We are a nation of immigrants, but also of immigration laws rooted in nativism and far less welcoming than Lady Liberty’s plea to “Give me your tired, your poor, your huddled masses.” In his revealing and relevant book, Expelling the Poor, City College historian Hidetaka Hirota traces the nation’s deportation laws and connects them to the emerging policies of the Trump administration.
In today’s online world, it’s becoming harder and harder to distinguish not only between real and fake news but also between news and a cleverly disguised sales job. In “Black Ops Advertising,” Queens College media professor Mara Einstein explores the dark arts of modern mass marketing and how its target – you – can fend off the deception.
Thirty-five years after embarking on a biography of Eleanor Roosevelt, historian Blanche Wiesen Cook has completed the third and final volume of her monumental portrait of one of the most important women of the 20th century. The author, a Distinguished Professor of History at John Jay College and the CUNY Graduate Center, says the ideals of “the first lady of the world” are a legacy that have never been more important.
Baz Dreisinger started a pioneering program that brings college courses to people in prison and admits them to CUNY colleges after their release. The experience led the English professor at John Jay College of Criminal Justice to spend two years on a very personal journey to prisons around the world. The result, “Incarceration Nations,” is […]
Cate Marvin possesses one of the most distinctive voices in contemporary American poetry, and in 2015 the College of Staten Island English professor was a awarded a prestigious Guggenheim Fellowship. The speakers in her third collection of poems, “Oracle,” are haunting, passionate and sometimes bitingly funny women—and they’re all denizens of the borough where she’s taught and lived for a decade.
Jules Allen spent five years traveling the country photographing African-American marching bands. What he saw through his lens was “a precision art form” as public spectacle and a culture that “breathes the soul and spirit of Africa within the modern world.” The result is the simply titled “Marching Bands.” It’s the fourth book by the long-time Queensborough Community College art and design professor, whose photographs are in the permanent collections of the Museum of Modern Art, the Smithsonian and the National Gallery.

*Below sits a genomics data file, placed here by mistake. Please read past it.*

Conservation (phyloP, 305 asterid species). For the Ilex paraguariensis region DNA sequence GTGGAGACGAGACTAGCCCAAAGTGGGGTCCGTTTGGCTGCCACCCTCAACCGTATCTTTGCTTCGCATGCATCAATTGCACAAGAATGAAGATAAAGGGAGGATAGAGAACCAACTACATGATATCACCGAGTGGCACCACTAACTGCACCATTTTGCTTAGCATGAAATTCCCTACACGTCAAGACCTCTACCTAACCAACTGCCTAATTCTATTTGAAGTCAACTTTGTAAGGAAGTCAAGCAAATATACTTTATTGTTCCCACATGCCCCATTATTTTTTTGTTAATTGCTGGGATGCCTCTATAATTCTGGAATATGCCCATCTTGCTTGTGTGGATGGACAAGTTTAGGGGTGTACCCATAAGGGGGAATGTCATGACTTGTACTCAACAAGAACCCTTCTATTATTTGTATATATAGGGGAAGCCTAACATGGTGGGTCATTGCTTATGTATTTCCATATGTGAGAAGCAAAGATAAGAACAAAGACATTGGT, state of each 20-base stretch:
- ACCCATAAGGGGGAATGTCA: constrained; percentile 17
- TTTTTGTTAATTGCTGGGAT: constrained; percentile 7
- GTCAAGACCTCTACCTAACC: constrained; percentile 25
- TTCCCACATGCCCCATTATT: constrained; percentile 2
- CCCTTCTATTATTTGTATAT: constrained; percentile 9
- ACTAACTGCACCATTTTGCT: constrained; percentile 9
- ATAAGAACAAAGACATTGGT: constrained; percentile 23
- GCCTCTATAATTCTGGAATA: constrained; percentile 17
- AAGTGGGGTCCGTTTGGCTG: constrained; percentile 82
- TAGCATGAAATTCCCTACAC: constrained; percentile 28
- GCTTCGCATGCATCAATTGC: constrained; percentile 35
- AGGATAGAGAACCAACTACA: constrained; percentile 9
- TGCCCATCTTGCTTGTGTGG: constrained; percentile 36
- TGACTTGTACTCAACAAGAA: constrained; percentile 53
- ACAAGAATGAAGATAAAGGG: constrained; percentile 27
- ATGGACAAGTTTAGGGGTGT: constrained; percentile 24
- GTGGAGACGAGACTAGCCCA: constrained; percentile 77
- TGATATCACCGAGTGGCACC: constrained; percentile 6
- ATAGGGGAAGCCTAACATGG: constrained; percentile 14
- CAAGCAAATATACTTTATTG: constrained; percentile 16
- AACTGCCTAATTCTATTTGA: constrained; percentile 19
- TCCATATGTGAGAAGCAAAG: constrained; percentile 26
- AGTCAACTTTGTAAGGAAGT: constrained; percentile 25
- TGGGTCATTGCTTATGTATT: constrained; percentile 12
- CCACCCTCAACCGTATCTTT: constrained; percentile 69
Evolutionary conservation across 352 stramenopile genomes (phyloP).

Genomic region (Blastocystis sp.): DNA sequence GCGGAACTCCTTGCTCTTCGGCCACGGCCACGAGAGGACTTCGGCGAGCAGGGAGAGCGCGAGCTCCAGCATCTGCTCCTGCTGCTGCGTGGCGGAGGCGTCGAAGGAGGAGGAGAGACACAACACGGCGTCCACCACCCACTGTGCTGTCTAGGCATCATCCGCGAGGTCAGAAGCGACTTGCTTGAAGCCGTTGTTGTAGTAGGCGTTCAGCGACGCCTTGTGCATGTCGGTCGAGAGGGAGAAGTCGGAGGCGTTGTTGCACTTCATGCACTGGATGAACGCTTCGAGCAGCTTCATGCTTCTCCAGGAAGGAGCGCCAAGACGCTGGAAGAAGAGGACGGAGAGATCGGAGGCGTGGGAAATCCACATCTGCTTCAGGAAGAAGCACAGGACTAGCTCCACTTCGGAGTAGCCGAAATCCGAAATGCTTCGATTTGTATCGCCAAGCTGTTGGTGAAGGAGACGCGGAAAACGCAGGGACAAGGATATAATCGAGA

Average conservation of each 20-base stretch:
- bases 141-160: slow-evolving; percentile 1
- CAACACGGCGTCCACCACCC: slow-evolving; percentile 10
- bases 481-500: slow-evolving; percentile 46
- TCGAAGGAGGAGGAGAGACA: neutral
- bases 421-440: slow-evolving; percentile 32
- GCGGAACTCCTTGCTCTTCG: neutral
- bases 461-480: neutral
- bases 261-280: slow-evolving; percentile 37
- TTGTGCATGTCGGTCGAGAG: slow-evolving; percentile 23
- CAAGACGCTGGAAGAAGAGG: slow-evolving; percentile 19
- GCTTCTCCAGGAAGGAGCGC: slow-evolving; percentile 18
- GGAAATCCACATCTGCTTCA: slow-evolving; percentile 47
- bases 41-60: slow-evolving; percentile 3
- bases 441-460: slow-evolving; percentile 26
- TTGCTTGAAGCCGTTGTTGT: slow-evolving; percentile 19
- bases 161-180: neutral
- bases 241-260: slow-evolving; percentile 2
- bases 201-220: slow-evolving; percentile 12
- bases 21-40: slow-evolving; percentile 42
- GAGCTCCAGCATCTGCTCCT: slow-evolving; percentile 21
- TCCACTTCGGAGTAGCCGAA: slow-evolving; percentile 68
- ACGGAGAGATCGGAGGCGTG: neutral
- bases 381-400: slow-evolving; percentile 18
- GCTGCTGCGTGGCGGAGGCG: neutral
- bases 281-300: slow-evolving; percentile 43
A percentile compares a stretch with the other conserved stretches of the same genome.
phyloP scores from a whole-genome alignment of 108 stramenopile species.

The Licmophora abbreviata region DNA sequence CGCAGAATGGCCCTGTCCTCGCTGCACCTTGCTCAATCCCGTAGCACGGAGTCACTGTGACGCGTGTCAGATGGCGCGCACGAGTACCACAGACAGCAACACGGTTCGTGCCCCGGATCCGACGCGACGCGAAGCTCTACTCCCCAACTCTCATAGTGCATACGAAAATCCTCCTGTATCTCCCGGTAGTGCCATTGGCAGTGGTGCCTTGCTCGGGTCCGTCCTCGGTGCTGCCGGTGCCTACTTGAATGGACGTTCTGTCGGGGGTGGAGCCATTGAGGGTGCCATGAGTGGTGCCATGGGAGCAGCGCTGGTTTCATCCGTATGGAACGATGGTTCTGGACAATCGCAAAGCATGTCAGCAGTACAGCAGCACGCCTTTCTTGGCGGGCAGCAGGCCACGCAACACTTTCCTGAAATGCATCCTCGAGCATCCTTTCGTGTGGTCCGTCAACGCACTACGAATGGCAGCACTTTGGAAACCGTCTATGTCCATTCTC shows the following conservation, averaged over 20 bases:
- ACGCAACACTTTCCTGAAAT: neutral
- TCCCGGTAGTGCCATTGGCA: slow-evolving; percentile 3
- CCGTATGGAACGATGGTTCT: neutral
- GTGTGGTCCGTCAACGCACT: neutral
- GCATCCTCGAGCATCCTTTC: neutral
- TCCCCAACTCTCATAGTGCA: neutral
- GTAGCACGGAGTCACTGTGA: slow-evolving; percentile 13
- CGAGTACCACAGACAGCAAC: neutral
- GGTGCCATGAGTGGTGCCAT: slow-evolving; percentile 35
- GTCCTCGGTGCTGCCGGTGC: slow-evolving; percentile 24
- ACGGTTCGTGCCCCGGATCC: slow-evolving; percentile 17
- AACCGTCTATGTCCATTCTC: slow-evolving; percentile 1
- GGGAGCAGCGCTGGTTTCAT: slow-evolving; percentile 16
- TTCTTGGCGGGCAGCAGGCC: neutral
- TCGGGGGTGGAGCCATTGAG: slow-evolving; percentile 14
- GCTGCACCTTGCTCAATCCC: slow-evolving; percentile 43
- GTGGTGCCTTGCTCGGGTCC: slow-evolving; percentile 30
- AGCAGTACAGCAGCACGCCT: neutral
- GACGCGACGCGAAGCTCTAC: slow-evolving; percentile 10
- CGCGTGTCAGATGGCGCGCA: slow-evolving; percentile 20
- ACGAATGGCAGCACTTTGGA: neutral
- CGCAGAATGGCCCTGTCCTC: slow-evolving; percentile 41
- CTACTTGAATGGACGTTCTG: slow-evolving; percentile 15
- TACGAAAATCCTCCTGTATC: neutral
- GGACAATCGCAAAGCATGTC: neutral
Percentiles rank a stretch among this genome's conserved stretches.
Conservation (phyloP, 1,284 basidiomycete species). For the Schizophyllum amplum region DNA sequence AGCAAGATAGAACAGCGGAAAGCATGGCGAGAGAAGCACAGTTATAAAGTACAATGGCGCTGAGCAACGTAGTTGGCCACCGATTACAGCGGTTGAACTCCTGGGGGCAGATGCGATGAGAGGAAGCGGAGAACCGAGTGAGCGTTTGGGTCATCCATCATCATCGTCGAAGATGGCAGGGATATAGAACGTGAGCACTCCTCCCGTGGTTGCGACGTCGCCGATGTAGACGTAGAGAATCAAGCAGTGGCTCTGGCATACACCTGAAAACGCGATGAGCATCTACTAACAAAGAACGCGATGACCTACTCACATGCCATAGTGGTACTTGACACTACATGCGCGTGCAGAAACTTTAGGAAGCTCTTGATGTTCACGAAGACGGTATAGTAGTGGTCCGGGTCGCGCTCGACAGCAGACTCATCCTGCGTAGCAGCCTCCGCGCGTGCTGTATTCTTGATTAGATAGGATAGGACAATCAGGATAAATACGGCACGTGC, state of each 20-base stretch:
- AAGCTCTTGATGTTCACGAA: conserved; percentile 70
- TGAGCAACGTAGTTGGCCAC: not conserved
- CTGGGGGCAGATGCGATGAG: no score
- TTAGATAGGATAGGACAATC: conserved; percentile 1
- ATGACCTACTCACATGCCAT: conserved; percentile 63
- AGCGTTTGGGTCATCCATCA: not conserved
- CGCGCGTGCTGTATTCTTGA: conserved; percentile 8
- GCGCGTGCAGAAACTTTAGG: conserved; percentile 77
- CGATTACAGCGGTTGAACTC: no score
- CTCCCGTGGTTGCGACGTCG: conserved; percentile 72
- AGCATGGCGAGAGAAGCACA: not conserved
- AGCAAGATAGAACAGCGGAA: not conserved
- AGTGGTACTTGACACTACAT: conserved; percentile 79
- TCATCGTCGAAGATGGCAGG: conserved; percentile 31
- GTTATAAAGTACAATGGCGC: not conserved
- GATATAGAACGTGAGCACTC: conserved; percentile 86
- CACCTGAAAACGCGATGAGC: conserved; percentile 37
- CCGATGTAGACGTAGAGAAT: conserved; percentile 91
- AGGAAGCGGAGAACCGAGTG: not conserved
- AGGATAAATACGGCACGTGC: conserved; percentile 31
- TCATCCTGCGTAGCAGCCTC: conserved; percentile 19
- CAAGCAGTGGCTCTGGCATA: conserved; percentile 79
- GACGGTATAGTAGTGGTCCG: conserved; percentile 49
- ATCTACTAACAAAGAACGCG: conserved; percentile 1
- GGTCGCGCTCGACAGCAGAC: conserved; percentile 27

Fashion models lead a glamorous life, right? Far from it, says Elizabeth Wissinger, associate professor of sociology at Borough of Manhattan Community College and of fashion studies at the CUNY Graduate Center. In This Year’s Model: Fashion, Media and the Making of Glamour from New York University Press, she paints a disturbing picture of hard-working 21st-century models who must continually remake their bodies to attain an ever-shifting “right look.”
Think of some famous works of art. Chances are you’ll name a few that are on everyone’s list – if not coffee mug – like Leonardo’s “Mona Lisa,” Grant Wood’s “American Gothic” and Van Gogh’s “Starry Night.” John B. Nici, who teaches art at Queens College, looks at how those and other works reached rock-star status in his book, “Famous Works of Art — and How They Got that Way.” Hint: It doesn’t always have to do with artistic quality.
They were two of 20th Century New York’s largest, most influential–and most contentious–immigrant populations. In his new book, “An Unlikely Union: The Love-Hate Story of New York’s Irish and Italians,” Brooklyn College journalism professor Paul Moses weaves together a great cast of characters to tell the story of an intense rivalry that became a fine romance.
Arlene Alda interviewed dozens of fellow natives of her home borough for “Just Kids from the Bronx.” The Hunter graduate, clarinetist, photographer, author and wife of Alan Alda sat down with generations of Bronxites from Al Pacino to Grandmaster Melle Mel. She reminisces with us about reminiscing with them.